Scientists at the Max Planck Institute of Quantum Optics (Garching, Germany) and the California Institute of Technology (Pasadena, California, U.S.A.) used a process called stimulated emission to create the first-of-its-kind phonon laser.
Like an optical laser--an acronym for Light Amplification by Stimulated Emission of Radiation--which uses emitted light, the “sound” laser, or phonon laser, is called a “saser"--an acronym for Sound Amplification by Stimulated Emission of Radiation.
The saser, also called an acoustic laser, uses a highly coherent beam of ultrasound.
Phonons are important in solid-state physics because they produce many properties inherent in solids.
For instance, the thermal (heat) and electrical conductivities of solids are provided in large part by phonons. And, sounds heard in solids are also present because of phonons, which is why phonons mean “voice” in Latin.
The summary of their work is published online in the journal Nature Physics (Publication 16. August 09, DOI: 10.1038/ NPHYS1367).
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The Nature Physics paper is entitled “A phonon laser.” Its authors are Kerry Vahala, Maximilian Herrmann, S. KnÃ¼nz, V. Batteiger, G. Saathoff, Theodor W. HÃ¤nsch, and Th. Udem.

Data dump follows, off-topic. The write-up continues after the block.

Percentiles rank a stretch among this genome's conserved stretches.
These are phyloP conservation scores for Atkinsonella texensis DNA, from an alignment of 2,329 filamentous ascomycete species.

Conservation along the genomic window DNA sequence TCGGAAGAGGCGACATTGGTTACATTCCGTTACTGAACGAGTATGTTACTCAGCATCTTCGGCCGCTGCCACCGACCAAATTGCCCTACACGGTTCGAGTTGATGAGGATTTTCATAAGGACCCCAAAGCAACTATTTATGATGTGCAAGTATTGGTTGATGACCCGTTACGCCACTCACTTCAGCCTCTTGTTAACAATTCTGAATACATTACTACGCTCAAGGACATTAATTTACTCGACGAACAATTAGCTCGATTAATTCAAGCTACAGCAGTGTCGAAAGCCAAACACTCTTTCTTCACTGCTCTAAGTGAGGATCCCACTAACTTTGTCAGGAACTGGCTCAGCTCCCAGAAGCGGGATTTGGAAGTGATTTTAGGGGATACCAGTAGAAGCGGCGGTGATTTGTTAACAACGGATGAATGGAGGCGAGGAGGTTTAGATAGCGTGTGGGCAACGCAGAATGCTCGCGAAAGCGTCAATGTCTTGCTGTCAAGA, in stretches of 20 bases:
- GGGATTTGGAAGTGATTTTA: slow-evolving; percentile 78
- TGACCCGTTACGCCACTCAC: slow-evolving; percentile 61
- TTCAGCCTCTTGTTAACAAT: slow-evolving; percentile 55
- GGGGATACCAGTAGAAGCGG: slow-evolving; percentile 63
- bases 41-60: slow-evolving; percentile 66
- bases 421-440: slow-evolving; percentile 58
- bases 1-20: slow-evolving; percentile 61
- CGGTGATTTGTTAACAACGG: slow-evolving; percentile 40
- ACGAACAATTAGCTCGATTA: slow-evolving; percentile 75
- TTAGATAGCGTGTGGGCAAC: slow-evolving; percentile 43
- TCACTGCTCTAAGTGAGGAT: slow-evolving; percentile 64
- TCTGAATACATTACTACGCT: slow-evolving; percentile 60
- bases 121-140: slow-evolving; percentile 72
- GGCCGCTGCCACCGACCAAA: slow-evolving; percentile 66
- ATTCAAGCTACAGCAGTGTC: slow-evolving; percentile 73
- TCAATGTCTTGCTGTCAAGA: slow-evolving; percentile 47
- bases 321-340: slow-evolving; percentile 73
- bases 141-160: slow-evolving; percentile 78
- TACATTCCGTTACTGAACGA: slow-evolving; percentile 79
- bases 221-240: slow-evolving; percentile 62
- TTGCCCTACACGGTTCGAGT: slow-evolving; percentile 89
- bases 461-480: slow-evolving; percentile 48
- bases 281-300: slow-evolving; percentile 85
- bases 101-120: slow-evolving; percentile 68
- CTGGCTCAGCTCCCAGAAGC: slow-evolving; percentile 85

For many years, scientists have wanted to find some way to build a phonon laser, one that emits “quanta of vibrational energy—so called phonons—instead of light.”
One important reason that such a phonon laser is needed in science is to dramatically increase the resolution within imaging techniques, such as tomography.
Consequently, the first ever creation of a phonon laser is the first step toward the accomplishment of this goal.
Dr. Theodor W. HÃ¤nsch, at the Max Planck Institute, and Dr. Kerry Vahala, at the California Institute of Technology (now working at MPI), led the team of scientists in this development of the phonon laser.
Page three concludes.
The Max Planck/CalTech team was “… able to demonstrate for the first time the effect of coherent phonon generation with a single magnesium ion cooled to a temperature of around 1 milli-Kelvin in an electromagnetic trap. The pump source to this process is blue-detuned laser radiation.”
"The device in its present form could possibly be used as a sensor for extremely weak forces. The extension of the system to an ion chain or a two-dimensional ion array could perhaps make the breakthrough to possible applications.”
Within the MPI press release, Dr. Maximilian Herrmann, also at the Max Planck Institute and one of the scientists in the development of the phonon laser (saser), states, "An important step in the realization of this kind of phonon laser was the insight that blue-detuned laser light does not merely heat an ion as it is widely believed, but instead, by appropriate choice of frequency and intensity, can stimulate coherent amplification of its motion."
The press release from the Max Planck Institute also states how further development of the saser is possible.
It states, "The device in its present form could possibly be used as a sensor for extremely weak forces. The extension of the system to an ion chain or a two-dimensional ion array could perhaps make the breakthrough to possible applications."
The August 31, 2009 CalTech press release is entitled “Scientists Create Phonon Laser.”